Inventing rites and rituals — some lists from the observation journal

I’m planning a post on how rites and rituals show up in short stories, and wanted to refer back to this observation journal page. So I’m posting it earlier than it would otherwise have appeared!

I was thinking about the way rites and rituals — as human an urge as covering surfaces with patterns — can shape a story or be the base for building a world.

Double page spread of observation journal. Tiny handwritten observations. Notes on story ideas.

I wanted to play with these ideas and effects without using the most obvious existing rituals, or ones I didn’t fully understand. So I made a little ritual-generator out of two (non-comprehensive!) lists: purpose and subject. You can expand the lists with your own interests and knowledge.

Purpose of rite/ritual/invocation/ceremony/sacrament/etc

evokeencirclehideconfersevertransform
invokefarewellrecognisetransferseparaterenew
summonwelcomeacknowledgesteadyremoveimprove
avertrememberidentifysupporttransitionreform
banishremindpledgeseekpreventreturn
shamemarksacrificerequestbarreset
removeowngiftpetitionacknowledgebless
honourpossessinvestaccompanyprotectheal
securejoinpartakeharmoniseeasespeed
protectdisguiseapproachbeautifyliminalease

Subject

lifecropsjourneyfreedomfutureholy
deathplantspartnershipseasonspastunholy
agesvehiclesmarriagedayspresentphenomena
roleshousesrelationshipstidesmeteorologylegend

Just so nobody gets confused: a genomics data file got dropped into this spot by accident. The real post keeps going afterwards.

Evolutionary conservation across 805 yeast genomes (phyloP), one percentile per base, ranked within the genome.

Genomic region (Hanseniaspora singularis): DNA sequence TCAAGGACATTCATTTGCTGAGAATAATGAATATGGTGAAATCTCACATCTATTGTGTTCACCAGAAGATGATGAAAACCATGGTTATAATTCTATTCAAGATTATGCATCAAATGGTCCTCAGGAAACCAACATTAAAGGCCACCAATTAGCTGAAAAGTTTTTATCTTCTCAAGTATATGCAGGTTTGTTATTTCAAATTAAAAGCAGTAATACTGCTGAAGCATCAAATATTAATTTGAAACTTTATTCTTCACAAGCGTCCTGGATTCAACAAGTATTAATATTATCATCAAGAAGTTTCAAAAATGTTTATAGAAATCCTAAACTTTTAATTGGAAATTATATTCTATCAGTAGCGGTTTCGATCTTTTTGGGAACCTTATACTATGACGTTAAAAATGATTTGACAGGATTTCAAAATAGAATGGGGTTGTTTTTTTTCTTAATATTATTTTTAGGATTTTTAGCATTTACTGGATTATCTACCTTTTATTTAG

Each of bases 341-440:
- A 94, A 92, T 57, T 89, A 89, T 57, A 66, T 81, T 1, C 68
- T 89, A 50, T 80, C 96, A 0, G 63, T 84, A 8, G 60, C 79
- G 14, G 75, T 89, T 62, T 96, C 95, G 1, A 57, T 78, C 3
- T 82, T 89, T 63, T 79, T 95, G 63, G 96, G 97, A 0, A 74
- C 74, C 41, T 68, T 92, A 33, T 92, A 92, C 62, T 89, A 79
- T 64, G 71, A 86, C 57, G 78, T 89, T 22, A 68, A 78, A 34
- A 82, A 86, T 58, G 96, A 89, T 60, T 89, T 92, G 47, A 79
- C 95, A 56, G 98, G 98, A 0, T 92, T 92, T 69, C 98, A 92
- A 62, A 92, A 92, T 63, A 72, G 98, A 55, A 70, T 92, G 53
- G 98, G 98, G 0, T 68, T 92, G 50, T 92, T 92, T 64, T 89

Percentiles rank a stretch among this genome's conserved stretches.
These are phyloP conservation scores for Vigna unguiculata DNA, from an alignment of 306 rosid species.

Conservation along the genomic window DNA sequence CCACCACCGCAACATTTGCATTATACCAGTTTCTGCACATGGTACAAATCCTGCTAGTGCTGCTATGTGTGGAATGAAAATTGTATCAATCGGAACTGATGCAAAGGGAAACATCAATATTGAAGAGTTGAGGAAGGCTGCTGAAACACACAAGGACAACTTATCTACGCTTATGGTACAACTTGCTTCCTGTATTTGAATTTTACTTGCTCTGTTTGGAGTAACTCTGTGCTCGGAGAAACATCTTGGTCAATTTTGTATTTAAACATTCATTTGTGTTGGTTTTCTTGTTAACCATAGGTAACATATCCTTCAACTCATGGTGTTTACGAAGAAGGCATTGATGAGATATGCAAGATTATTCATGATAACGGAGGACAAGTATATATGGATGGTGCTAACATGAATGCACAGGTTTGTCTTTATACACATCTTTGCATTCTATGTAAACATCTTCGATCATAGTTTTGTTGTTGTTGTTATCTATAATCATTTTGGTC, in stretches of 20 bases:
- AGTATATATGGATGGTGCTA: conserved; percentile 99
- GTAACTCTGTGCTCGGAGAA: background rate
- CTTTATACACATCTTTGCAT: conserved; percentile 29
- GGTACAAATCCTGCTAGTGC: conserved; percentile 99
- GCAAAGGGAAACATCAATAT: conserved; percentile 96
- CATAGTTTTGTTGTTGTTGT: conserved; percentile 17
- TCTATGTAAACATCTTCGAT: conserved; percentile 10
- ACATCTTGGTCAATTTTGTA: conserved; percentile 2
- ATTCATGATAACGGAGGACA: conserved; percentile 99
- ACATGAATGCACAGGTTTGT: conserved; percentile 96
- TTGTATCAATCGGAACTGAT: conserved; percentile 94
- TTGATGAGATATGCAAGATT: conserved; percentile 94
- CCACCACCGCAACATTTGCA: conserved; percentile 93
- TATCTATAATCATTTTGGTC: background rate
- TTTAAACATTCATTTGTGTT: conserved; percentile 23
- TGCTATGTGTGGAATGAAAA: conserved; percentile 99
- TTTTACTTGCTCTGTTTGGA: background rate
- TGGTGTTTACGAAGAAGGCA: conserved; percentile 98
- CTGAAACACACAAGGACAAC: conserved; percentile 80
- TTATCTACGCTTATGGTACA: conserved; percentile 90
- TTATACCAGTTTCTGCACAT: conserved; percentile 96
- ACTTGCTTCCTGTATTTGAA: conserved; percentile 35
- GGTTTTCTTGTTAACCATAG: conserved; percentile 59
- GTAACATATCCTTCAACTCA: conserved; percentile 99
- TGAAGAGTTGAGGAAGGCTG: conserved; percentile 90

humantoolsadoptiontimesdisasterdeities
animalutensilsdisowningcelebrationshopeshealth
birdendeavourroleseventsaspirationsprocesses
fishjobsteachingmemorialsdepartedindustrial
weathercallingrulinghistorychildrenwar
landcommissionservinggovernmenteldersdomestic
businesscontractvowpromisephysicalabstract

The writing/illustration exercise

  • Take one or two items at random from each list and combine them (e.g. gift/legend or renew/own/animal).
  • Then expand them into a rite or ritual, getting more specific (e.g. a generational ritual to pass ownership of a community’s founding legend or an annual rite to renew ownership/stewardship of draught-animals).
    (Note: Keep an eye on where these brush against or trample on rites and rituals actually in use, and on places you might want to push against expectations, use discretion, avoid stereotypes or come down hard on (or redeem) a ceremony you’ve suffered through.)
  • If you know the world in which this story will happen, you can draw details and aesthetics for the ritual from it — weaving it into the substance of the world. Or you can start with the ritual and add details and aesthetics from things you like or notice around you (art deco/modernist!), and discover more about the place and people that way.